- Veröffentlicht: 16. Dezember 2019
Speaking at the launching ceremony of the Digital Pakistan Vision at the Prime Minister's Secretariat, Prime Minister Imran Khan stated that digitalization is critical for the benefit of the people as it would assist the government to bring a meaningful change in the life of the common man. This, he further contended, would reduce the paper in use by the federal government with an obvious positive impact on environment as well as provide opportunities to women to contribute to this sector and cash in on more jobs in the economy.
There is no doubt that the use of paper, sourced to trees, has had severe environmental implications and hence any attempt to reduce its use must be fully supported even though Pakistan imports paper to meet the bulk of its needs, however, one would hope that the government would ensure that there are no deliberate glitches in the computer system due to the perceived benefits associated with influential elements, given that the burning of paper records stored in government buildings has been a common enough feature in this country. At the same time, while new jobs may emerge as a consequence of the decision to have e-government yet it is unclear how many of the paper pushers would be made redundant and offered training to operate within the digital environment.
The Prime Minister then went on to politics and justified the massive reshuffle in the Punjab administration claiming that “we are getting familiar with the governance issues and everyone will see a change for the better." The Prime Minister, however, did not change any member of the Punjab cabinet indicating that he was convinced that the problem lay entirely in bureaucracy. Sceptics maintain that there have already been three to four changes in the top bureaucracy of Punjab without any visible improvement in governance and derive little comfort from the most recent change. Others argue that the Prime Minister's narrative has not changed and while he insists that top Punjab bureaucracy is to blame as it continues to be loyal to the Sharifs (in power in the province for 10 consecutive years) yet at the same time, he maintains that National Accountability Bureau (NAB) is at fault as the civil servants are not taking any decisions or signing off on any directives by the executive to forestall the possibility of being hounded by NAB. The fact, however, is that both the political leadership and the bureaucracy are partners in governance and to blame one while absolving the other is a policy that has so far been responsible for the lack of improvement in governance in the province.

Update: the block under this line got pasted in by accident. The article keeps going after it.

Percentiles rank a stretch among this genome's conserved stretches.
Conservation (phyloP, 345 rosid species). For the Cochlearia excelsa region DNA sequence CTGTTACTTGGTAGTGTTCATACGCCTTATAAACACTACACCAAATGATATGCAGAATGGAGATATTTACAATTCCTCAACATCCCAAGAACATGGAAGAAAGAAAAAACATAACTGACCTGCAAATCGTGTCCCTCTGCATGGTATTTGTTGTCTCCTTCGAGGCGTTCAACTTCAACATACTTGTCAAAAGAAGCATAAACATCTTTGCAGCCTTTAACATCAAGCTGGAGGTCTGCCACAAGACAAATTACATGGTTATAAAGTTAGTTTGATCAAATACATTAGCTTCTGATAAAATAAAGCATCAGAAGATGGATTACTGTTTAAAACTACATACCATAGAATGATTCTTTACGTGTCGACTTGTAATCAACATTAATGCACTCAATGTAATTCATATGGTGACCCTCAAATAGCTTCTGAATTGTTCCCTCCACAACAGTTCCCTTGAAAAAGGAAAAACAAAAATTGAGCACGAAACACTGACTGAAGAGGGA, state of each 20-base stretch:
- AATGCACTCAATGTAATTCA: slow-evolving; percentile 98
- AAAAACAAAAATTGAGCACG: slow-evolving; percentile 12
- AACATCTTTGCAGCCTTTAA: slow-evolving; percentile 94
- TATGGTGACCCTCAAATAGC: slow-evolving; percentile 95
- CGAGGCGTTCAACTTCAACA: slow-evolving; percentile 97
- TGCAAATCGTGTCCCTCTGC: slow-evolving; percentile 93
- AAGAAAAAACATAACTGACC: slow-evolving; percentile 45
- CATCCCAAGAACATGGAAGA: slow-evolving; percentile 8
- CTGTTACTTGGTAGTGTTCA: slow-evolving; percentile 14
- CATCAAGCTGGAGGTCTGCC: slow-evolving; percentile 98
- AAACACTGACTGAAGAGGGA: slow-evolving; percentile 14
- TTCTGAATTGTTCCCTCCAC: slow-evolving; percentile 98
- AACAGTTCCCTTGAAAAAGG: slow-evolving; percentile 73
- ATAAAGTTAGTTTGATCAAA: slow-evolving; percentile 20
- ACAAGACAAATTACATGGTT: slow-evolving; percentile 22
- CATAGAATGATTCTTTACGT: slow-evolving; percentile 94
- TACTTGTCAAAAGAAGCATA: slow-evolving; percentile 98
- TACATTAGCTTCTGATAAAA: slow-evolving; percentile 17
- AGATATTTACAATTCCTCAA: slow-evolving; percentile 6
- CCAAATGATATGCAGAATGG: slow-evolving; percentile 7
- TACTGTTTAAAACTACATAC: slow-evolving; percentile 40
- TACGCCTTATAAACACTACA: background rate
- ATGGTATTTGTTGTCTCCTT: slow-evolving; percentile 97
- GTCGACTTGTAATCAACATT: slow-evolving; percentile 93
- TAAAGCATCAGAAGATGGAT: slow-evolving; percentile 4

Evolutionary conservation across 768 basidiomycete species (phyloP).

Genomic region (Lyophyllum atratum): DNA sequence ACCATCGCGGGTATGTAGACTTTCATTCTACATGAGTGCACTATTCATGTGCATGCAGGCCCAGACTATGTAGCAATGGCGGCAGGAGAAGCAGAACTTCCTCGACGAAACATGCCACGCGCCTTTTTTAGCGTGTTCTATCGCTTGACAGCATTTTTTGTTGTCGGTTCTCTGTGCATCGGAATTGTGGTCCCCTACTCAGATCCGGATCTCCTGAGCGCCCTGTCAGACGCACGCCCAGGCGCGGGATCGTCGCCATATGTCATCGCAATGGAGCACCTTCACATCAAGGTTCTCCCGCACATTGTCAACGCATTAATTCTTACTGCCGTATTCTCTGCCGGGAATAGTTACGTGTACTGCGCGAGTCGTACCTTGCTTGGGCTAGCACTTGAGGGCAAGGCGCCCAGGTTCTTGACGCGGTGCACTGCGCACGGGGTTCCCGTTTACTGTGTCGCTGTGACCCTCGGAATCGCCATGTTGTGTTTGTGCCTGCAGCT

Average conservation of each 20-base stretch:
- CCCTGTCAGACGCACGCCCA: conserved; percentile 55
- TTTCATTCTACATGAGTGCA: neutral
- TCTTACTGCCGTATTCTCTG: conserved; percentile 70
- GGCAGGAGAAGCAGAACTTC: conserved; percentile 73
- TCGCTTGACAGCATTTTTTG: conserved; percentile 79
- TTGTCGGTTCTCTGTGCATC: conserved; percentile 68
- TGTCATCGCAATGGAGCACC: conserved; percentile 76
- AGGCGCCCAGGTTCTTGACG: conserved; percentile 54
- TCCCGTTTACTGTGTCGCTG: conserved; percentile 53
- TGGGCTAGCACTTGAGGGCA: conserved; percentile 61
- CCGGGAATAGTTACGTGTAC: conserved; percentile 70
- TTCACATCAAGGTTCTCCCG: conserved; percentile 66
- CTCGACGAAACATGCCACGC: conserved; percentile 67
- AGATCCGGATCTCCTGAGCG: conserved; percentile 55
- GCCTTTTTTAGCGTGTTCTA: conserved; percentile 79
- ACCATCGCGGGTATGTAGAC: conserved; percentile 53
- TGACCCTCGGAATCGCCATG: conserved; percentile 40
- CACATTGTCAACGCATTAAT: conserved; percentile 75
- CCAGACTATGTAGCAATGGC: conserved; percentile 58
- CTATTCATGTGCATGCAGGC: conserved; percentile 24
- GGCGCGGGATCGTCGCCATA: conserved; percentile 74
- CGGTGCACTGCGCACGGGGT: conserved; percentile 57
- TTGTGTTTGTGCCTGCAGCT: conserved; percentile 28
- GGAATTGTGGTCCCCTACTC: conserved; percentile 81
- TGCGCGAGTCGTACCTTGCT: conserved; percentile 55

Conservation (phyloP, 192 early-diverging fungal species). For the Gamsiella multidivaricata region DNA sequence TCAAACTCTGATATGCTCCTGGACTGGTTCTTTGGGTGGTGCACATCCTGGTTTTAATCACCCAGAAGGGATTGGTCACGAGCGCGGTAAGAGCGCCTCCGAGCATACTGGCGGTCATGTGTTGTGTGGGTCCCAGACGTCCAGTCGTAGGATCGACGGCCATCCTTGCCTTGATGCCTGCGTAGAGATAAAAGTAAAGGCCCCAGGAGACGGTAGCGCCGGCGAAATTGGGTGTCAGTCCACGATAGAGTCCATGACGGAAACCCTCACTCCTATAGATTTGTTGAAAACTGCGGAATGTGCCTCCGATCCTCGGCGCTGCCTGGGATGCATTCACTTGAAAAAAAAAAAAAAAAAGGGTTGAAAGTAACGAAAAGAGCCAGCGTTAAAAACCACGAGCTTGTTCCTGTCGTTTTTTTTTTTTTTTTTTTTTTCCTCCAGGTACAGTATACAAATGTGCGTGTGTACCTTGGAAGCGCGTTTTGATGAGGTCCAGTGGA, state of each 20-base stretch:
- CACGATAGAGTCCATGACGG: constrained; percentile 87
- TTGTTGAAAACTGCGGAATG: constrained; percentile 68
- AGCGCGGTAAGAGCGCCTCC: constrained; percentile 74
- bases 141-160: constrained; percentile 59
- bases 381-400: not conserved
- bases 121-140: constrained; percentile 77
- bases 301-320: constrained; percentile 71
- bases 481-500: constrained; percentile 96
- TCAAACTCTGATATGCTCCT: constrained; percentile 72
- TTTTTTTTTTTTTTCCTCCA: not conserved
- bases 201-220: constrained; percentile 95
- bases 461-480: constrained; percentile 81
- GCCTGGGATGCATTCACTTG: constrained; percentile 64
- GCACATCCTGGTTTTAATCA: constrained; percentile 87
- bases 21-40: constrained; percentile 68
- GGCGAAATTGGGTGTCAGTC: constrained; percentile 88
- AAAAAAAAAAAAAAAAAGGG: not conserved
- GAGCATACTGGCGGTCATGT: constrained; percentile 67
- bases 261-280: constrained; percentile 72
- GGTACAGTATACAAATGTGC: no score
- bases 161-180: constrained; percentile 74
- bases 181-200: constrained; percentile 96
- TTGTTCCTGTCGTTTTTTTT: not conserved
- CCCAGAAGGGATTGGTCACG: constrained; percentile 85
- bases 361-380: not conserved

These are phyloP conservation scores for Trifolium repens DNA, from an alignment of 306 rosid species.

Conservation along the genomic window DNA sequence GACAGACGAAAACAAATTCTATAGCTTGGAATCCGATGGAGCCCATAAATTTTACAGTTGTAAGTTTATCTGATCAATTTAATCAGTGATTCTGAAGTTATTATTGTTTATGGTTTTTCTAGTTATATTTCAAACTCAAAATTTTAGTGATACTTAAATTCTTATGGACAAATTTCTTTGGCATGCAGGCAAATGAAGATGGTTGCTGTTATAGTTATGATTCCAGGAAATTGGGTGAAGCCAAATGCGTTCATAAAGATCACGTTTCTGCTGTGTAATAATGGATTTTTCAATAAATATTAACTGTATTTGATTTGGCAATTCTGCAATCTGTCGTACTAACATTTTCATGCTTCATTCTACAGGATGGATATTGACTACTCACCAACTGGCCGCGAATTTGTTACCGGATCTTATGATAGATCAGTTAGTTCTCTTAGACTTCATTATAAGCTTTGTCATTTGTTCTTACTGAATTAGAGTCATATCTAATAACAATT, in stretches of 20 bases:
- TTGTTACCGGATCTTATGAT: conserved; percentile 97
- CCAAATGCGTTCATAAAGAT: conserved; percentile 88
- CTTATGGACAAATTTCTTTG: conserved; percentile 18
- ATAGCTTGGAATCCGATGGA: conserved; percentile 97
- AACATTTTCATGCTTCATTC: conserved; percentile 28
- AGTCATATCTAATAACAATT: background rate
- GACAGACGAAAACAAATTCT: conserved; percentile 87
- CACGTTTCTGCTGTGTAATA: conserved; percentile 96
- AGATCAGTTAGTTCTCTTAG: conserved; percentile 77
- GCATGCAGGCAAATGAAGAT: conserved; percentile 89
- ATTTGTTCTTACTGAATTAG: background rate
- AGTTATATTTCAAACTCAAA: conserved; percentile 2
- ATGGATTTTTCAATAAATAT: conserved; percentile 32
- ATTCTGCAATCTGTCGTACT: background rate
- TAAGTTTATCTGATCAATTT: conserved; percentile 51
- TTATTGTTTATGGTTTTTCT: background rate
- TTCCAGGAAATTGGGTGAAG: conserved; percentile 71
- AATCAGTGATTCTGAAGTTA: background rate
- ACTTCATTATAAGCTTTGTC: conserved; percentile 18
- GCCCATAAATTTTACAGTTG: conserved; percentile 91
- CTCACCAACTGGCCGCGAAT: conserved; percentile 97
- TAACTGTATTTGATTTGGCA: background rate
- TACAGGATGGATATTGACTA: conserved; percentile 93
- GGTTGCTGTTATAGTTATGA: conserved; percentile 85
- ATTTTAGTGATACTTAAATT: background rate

There is no doubt that the current account deficit has declined, reserves have incrementally increased and the rupee has appreciated by about 5 percent as indicated on the SBP website. However, the prime minister would do well to understand the potential risks the SBP policy to attract so-called ‘hot money' through ‘carry trades' by fixed income investors (hedge funds) carries. Firstly, these funds are not Foreign Direct Investment (FDI) but short-term commercial borrowing at a high cost and Pakistan could burn its fingers like many other countries if cost of borrowing for these highly leveraged funds increases in the international market. It is important that we do not pile up short-term debt and instead go for issuance of bonds in the international market with a tenor of 5 years or more. The prime minister would be well advised to direct his economic team leaders to readjust their policies; and perhaps as economics is not his forte he may seek an alternate view of the state of the economy from those he appointed as members of his Economic Advisory Council.
Quelle/Source: Business Recorder, 09.12.2019